iPad at Work

PUBLISHED : Sunday, 05 February, 2012, 12:00am
UPDATED : Sunday, 05 February, 2012, 12:00am

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iPad at Work
by David Sparks
Wiley Publishing

People new to the iPad2 should find this a useful book. More seasoned users might not. The book focuses on business use for lawyers, real estate agents, and information technology and financial folk. Sadly, that is no reason to exclude discussion of photography apps, blogging software and apps for social networking.

As a seasoned user, I learned about such helpful tools as Apple AirPrint, for wireless printing, and a way to trick the iPad2 into thinking a USB thumb drive is a camera to transfer movie files easily (name the folder DCIM).

It's a reflection of the evolving state of the publishing industry - and perhaps a tribute to paper's longevity as a reference tool - that a book about how to get the best from your iPad2 should appear in print as well as the more logical electronic format.

The paper version sells on Amazon for US$18.25, whereas the e-book costs US$17.29. At least five other books on the subject are available on Amazon, and the print edition has been discounted from US$30. The listing of prices in US dollars helps us appreciate the low cost of technology in Hong Kong.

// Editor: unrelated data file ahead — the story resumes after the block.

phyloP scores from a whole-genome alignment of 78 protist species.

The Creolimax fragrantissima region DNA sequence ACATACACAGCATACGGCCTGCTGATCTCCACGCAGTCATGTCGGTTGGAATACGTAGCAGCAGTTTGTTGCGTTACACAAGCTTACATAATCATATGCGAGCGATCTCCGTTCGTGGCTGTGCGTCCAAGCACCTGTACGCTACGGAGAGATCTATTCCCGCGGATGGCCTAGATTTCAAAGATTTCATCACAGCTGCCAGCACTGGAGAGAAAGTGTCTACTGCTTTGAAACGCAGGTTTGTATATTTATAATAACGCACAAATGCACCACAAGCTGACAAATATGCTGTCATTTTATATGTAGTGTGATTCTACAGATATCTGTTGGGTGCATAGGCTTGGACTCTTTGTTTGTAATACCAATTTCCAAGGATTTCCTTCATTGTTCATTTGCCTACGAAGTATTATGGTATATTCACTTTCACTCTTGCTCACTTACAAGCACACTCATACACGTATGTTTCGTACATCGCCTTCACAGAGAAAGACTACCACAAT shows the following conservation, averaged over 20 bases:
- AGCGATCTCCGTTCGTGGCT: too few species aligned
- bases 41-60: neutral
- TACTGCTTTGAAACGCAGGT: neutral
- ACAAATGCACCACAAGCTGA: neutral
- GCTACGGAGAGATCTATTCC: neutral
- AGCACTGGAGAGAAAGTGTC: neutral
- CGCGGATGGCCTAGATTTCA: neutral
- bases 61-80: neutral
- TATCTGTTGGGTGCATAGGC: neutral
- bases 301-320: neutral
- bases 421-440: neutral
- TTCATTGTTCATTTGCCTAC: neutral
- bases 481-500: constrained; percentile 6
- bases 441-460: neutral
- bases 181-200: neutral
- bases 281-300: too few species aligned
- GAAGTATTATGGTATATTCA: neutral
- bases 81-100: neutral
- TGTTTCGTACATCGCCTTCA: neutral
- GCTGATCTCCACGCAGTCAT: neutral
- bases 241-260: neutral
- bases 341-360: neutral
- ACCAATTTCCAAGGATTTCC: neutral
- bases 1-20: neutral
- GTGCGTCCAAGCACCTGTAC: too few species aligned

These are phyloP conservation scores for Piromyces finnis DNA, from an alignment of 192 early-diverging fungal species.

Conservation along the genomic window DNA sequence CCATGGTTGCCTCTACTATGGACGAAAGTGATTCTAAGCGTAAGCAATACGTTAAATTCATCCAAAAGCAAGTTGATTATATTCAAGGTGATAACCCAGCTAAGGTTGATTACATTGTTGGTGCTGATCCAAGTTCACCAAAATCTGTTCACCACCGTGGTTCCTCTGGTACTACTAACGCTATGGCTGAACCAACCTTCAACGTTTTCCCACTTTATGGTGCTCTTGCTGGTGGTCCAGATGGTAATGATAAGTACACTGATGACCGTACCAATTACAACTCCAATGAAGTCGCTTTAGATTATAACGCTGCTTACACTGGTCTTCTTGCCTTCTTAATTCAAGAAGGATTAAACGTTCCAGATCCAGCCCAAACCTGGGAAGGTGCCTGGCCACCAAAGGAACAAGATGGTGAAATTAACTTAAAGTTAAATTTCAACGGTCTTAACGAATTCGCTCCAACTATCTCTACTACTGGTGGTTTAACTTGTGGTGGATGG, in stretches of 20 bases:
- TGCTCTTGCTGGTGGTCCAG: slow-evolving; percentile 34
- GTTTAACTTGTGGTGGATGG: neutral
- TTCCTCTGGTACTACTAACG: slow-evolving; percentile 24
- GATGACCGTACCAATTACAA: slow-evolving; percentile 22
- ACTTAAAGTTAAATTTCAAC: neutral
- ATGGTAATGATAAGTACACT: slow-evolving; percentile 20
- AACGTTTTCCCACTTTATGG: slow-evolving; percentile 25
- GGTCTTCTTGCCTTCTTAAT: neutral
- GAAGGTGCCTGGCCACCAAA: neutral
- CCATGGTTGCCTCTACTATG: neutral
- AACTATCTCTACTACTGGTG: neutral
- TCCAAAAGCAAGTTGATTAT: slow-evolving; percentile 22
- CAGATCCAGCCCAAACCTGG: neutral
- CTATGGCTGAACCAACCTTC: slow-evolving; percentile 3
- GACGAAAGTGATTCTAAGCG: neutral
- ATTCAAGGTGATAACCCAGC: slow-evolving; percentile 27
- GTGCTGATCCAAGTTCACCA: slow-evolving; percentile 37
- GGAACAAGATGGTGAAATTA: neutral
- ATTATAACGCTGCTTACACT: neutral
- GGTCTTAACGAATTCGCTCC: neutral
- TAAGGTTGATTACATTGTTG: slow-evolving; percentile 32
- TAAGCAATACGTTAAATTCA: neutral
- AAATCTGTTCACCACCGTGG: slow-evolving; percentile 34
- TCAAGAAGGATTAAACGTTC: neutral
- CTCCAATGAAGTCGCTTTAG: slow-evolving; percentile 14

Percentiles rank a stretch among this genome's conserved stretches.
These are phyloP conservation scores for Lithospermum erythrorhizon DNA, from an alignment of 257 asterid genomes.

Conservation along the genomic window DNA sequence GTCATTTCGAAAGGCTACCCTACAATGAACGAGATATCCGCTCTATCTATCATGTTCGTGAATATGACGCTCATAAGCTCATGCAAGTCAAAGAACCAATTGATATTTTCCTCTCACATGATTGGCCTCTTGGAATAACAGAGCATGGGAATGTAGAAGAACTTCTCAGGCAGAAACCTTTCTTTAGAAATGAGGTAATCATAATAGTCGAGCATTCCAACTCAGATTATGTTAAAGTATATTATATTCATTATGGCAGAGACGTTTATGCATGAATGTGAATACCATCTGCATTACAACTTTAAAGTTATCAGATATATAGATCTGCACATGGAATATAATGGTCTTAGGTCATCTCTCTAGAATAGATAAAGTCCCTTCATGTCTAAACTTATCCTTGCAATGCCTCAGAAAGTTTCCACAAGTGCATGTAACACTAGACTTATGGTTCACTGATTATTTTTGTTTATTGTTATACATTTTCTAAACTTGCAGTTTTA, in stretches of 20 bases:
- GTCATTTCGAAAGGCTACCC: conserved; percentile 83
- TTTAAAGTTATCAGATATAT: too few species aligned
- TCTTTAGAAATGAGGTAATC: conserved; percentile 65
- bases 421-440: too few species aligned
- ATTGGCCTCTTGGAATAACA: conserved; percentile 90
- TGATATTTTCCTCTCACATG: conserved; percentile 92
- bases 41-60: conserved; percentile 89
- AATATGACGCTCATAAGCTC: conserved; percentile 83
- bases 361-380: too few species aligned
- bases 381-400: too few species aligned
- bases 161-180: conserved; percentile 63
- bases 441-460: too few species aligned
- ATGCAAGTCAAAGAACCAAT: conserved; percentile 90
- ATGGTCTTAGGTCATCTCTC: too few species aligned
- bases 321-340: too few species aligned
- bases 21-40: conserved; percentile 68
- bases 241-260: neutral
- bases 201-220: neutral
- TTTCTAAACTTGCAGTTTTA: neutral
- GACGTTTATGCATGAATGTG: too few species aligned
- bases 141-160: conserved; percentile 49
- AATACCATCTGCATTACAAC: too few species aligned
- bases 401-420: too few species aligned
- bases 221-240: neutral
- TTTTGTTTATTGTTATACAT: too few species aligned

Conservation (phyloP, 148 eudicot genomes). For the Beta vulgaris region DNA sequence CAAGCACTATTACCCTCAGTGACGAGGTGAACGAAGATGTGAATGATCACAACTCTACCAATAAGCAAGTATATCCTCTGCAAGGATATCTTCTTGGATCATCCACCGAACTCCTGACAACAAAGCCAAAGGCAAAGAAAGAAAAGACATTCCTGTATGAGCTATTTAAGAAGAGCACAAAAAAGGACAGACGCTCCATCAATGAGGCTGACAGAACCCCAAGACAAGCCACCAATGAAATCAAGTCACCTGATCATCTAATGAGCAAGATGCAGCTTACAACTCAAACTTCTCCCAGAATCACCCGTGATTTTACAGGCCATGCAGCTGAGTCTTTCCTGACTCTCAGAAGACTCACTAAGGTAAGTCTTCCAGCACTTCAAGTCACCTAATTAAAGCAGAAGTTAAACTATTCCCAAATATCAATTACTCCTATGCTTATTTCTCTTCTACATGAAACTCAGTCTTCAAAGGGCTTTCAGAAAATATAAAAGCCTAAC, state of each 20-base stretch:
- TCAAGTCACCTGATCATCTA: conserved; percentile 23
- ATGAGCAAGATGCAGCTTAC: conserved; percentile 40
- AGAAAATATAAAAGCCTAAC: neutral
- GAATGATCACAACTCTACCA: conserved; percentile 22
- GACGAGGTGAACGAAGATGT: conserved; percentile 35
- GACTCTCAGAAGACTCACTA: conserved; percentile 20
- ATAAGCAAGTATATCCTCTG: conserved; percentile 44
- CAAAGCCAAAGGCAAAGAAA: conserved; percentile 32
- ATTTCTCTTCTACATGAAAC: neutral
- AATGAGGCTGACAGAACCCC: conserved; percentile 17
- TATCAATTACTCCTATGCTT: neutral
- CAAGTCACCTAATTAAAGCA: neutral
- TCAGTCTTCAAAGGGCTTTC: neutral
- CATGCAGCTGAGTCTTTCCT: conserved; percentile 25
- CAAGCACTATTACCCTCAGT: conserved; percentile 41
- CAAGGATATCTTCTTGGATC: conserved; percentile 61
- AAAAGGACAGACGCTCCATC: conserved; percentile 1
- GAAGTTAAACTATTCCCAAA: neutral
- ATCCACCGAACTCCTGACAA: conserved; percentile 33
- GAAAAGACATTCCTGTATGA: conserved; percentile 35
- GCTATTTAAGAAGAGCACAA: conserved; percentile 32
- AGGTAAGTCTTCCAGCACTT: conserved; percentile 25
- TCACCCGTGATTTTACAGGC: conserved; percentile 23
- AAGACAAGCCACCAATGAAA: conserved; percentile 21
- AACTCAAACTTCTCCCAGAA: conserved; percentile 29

Author David Sparks recommends a wireless keyboard case, the Incase Origami, and a Bluetooth keyboard to turn the iPad into an efficient word processor. He says he wrote much of the book using these tools.

Together they sell for US$109. In Hong Kong the devices cost US$97. In China, close to where they are made, I paid US$100 for the Bluetooth keyboard alone - a reflection of the high taxes on the mainland.

One of my pet peeves is a tendency for American technical books to describe apps only relevant to the United States, yet believe them to be global products. In the chapter on how to use the iPad2 for international travel, Sparks recommends Urbanspoon for finding restaurants while 'overseas'. Using this app, 'I have had delicious meals in far-away places', he writes. No Hong Kong restaurants appear in this app.

Useful if taken with a grain of salt, though I'm not sure where to find the app for that.